Code signing - a how to guide

Question 1: What is Code signing.

A: dBASE Plus, beginning with version 2.61.4, supports running application exe's that have been code signed.

Code Signing is a method of identifying who the publisher of an executable file is and ensuring that the file has not been altered since publication.

It works by adding a digital signature to the end of an executable file which can then be checked at runtime for its authenticity.

A digital signature consists of a digital certificate along with a publisher's public key that has been issued by a certification authority (such as VeriSign, Thawte, or Comodo). A part of the digital certificate is encrypted using the publisher's private key.

At runtime, the operating system and/or web browser uses the public key to decrypt the digital certificate. If it is successful, the certificate is considered to be authentic. Additional checks are made to ensure that the issuing authority claimed in the digital certificate actually issued the certificate (by checking a higher level or root certificate issued by the certification authority) and that the certificate is still valid (certificates are issued for 1, 2, or 3 year time periods).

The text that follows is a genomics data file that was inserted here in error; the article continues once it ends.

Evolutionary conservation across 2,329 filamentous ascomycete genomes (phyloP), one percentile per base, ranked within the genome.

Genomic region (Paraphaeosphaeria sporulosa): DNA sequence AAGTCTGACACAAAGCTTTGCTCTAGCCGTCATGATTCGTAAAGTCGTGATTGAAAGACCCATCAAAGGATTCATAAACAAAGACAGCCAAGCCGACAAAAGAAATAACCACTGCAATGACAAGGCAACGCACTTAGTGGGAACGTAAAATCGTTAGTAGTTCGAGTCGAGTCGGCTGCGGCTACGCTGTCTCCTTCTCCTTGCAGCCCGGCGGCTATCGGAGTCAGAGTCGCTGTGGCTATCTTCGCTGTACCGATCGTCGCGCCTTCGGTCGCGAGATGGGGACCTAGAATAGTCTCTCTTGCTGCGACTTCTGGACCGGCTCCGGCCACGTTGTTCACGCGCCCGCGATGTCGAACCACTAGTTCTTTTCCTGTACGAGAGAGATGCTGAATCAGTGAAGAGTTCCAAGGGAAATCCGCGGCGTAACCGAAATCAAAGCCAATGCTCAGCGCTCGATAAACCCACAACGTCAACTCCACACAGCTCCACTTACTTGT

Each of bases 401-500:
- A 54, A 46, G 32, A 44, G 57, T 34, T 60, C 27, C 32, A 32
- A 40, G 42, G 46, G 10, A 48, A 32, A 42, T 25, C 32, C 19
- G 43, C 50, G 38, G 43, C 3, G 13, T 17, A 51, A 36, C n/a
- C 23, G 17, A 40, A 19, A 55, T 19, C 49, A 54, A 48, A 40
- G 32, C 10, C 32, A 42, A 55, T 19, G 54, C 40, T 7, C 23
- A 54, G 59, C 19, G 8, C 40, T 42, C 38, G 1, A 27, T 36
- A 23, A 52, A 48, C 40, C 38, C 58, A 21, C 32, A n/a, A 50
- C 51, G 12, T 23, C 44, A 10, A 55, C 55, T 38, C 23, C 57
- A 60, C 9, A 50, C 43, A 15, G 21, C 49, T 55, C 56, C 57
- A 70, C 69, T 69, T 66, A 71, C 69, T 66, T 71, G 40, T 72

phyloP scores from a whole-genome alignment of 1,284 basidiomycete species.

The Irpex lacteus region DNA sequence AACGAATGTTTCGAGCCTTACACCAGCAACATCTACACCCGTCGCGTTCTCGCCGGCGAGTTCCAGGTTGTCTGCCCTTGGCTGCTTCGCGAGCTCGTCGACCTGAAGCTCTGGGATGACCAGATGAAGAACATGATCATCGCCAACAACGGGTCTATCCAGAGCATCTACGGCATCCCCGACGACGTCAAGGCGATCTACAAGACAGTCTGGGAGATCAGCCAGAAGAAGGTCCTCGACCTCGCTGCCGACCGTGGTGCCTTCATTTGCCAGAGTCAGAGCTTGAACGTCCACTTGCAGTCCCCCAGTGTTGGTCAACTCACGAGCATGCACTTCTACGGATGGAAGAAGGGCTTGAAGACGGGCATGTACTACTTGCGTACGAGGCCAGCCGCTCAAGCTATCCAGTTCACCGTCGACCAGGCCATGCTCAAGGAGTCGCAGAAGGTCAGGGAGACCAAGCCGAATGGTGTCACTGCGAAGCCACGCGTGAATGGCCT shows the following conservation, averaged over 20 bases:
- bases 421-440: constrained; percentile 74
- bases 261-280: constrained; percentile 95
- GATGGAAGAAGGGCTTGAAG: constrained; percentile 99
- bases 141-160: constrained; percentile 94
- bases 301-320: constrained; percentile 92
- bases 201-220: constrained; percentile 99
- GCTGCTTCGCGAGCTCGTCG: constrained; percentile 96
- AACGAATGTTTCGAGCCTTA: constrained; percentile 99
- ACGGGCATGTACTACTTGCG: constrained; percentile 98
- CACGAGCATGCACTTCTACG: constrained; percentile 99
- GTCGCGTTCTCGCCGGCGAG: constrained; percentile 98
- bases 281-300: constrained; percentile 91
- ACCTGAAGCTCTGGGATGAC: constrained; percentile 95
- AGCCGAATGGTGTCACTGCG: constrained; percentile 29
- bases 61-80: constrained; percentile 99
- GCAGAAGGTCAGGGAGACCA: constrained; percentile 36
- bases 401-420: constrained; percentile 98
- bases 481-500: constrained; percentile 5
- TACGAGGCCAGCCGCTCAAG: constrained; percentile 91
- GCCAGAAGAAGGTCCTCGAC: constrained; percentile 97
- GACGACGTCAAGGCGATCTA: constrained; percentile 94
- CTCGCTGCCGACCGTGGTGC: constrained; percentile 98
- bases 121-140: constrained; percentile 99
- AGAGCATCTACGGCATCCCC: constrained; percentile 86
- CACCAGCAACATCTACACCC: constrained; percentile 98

If all of these checks are successful, the file being checked is allowed to run without further warnings.
If any of these checks fail, an appropriate warning dialog will be displayed.

(The basis of Private Key/Public Key encryption is that a public key can only successfully decrypt something if it has been signed with the matching Private Key. As long as a publisher's Private key is kept secret, no one else can use it to create .exe's attributable to that publisher.)

The code signing certificate is issued to the person or company applying for it by a certification authority. By issuing a certificate, the certification authority is taking on the
obligation of vouching for the identity of the person or company to whom they are issuing a certificate. Therefore, when purchasing a digital certificate, the purchaser must provide sufficient documentation to the certification authority to convince them that they are who they claim to be.
As mentioned above, code signing certificates are issued for 1, 2 or 3 year time periods.
As the end of the time period approaches you will need to renew your
certificate in order to prevent warning messages from appearing when your signed .exe's are run. In this case the warning would be an "Expired Certificate" type of warning rather than an "Unknown Publisher" warning.

In order for the OS or browser to check the authenticity of an .exe's certificate, it must have a higher level certificate accessible to it for each of the common certfication authorities such as Verisign, Thawte, or Comodo. There are many certificate authorities in existence, but only a
small number have their root level certificates pre-installed in Internet Explorer, FireFox, Safari, and other Web Browsers.

The major OS and browser publishers now include the root certificate for the above 3 certification authorities in their software - so that a user does not have to manually download and install their root certificates - which would otherwise be required by every user before the authentication process can be accomplished.